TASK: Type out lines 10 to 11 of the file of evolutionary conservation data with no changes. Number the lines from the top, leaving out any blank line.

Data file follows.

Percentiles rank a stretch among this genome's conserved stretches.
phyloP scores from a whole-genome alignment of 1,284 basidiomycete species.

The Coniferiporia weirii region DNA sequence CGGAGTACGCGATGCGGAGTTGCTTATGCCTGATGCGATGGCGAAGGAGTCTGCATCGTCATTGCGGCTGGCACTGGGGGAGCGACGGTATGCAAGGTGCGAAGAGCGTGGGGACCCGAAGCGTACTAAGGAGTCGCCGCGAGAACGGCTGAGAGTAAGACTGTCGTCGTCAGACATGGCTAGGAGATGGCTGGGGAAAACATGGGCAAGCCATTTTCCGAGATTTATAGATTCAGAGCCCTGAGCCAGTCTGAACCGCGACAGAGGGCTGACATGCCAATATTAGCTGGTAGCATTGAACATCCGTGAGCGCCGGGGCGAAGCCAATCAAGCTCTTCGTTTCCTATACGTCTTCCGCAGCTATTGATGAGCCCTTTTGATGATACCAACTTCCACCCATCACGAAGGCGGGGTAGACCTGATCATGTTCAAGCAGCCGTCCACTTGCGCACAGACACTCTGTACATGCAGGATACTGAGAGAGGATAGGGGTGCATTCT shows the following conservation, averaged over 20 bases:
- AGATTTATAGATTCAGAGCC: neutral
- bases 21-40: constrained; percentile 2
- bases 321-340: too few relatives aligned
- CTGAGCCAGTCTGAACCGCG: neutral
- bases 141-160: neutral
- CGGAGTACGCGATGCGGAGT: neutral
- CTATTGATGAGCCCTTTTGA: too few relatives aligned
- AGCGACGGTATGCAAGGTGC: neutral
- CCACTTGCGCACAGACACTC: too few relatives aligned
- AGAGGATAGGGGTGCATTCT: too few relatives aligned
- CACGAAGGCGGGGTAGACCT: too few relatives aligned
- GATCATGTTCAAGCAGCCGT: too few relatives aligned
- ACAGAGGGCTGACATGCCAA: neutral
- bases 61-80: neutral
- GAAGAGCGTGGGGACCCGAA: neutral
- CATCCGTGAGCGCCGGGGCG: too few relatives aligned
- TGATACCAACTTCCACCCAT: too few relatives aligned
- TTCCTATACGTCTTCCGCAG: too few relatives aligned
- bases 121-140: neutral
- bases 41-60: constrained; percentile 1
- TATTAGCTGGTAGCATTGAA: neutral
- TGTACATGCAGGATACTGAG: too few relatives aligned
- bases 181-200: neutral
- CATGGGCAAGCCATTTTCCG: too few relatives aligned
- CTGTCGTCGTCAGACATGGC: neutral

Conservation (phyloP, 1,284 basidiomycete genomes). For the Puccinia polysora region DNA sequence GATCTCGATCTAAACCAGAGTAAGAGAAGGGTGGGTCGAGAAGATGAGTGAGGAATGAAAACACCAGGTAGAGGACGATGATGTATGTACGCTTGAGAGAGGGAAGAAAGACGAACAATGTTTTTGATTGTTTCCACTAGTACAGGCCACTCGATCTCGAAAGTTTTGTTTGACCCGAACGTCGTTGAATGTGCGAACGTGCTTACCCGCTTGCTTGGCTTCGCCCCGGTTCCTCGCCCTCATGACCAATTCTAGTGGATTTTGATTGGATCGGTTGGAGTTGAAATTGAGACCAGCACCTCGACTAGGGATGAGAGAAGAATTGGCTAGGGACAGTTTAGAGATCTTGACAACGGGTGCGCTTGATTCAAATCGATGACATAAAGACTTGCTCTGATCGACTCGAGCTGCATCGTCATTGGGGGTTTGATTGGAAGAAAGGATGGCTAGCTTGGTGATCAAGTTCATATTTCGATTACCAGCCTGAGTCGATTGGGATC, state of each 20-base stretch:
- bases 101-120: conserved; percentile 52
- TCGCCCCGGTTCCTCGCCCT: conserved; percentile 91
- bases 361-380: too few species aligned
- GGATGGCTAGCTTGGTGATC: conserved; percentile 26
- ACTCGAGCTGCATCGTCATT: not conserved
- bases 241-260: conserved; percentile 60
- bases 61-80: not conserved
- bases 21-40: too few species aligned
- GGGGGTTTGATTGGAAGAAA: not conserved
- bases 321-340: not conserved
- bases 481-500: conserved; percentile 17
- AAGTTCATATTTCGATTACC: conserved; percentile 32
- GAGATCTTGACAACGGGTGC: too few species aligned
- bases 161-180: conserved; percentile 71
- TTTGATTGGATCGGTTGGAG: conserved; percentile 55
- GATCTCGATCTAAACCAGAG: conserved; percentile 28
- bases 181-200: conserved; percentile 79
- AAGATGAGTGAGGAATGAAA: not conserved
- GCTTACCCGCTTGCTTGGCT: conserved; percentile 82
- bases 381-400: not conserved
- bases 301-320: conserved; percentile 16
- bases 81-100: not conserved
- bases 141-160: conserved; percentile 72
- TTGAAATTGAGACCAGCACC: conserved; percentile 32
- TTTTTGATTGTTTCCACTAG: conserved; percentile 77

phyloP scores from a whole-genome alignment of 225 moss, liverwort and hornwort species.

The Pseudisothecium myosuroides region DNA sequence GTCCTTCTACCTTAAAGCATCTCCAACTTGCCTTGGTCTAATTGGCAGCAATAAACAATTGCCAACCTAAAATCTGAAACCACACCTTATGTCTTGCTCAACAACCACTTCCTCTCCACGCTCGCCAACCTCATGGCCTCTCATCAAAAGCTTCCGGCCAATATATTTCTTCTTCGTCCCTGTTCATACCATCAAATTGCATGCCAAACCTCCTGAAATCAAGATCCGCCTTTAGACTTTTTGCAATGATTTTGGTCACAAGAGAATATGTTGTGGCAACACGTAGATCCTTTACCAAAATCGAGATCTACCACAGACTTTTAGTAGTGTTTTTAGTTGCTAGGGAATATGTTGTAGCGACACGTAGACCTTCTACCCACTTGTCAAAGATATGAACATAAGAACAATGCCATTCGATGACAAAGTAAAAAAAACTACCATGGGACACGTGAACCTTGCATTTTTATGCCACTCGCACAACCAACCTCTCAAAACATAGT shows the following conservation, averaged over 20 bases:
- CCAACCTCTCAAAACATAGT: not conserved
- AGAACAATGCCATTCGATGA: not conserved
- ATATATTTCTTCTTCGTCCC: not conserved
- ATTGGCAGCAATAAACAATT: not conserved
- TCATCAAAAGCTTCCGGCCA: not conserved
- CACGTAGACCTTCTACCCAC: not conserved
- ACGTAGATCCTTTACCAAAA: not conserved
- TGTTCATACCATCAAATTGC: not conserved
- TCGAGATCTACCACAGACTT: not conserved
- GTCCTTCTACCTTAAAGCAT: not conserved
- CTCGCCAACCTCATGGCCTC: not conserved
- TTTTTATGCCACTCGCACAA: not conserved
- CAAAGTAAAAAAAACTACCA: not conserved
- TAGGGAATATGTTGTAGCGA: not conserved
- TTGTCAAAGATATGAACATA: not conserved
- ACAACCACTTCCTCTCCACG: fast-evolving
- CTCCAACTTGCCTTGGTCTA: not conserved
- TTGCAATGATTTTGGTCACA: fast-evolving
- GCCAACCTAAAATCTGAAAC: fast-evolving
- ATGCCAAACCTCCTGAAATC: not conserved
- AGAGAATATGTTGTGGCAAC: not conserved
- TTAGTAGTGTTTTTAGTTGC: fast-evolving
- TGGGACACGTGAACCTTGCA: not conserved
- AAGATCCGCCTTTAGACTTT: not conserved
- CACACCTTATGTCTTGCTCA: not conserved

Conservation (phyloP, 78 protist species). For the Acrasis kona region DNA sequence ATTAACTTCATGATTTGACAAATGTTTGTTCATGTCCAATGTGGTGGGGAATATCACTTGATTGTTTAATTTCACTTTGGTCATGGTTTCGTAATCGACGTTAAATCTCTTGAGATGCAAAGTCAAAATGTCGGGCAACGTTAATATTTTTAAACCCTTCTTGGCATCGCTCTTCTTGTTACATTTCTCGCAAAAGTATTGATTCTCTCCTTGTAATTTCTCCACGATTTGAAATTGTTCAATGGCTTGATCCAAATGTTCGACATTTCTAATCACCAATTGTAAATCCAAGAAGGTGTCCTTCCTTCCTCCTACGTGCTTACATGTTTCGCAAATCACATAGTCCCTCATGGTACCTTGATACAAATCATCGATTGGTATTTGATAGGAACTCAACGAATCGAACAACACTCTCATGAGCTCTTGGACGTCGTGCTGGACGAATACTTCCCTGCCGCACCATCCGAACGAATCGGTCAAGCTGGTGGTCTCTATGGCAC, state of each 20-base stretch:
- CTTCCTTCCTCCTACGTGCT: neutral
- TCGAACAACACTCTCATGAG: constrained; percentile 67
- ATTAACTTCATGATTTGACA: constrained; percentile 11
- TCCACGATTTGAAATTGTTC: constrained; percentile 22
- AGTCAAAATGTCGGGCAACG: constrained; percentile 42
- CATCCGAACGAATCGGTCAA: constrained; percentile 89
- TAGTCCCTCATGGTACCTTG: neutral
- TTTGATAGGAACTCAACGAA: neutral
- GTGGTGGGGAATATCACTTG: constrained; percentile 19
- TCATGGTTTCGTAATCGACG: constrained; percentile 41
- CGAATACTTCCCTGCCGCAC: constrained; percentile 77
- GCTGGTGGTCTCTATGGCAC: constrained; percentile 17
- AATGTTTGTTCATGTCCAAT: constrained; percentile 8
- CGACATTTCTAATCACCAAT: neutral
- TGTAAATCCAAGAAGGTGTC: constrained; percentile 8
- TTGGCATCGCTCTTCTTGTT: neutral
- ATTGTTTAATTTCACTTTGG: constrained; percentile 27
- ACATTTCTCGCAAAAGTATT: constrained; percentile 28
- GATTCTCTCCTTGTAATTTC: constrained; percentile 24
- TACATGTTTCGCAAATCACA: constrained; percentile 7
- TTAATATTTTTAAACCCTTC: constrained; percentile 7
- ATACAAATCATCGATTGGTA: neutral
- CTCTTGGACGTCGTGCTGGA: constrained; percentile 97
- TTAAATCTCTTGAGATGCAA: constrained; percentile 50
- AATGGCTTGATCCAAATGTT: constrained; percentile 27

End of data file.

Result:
- CTATTGATGAGCCCTTTTGA: too few relatives aligned
- AGCGACGGTATGCAAGGTGC: neutral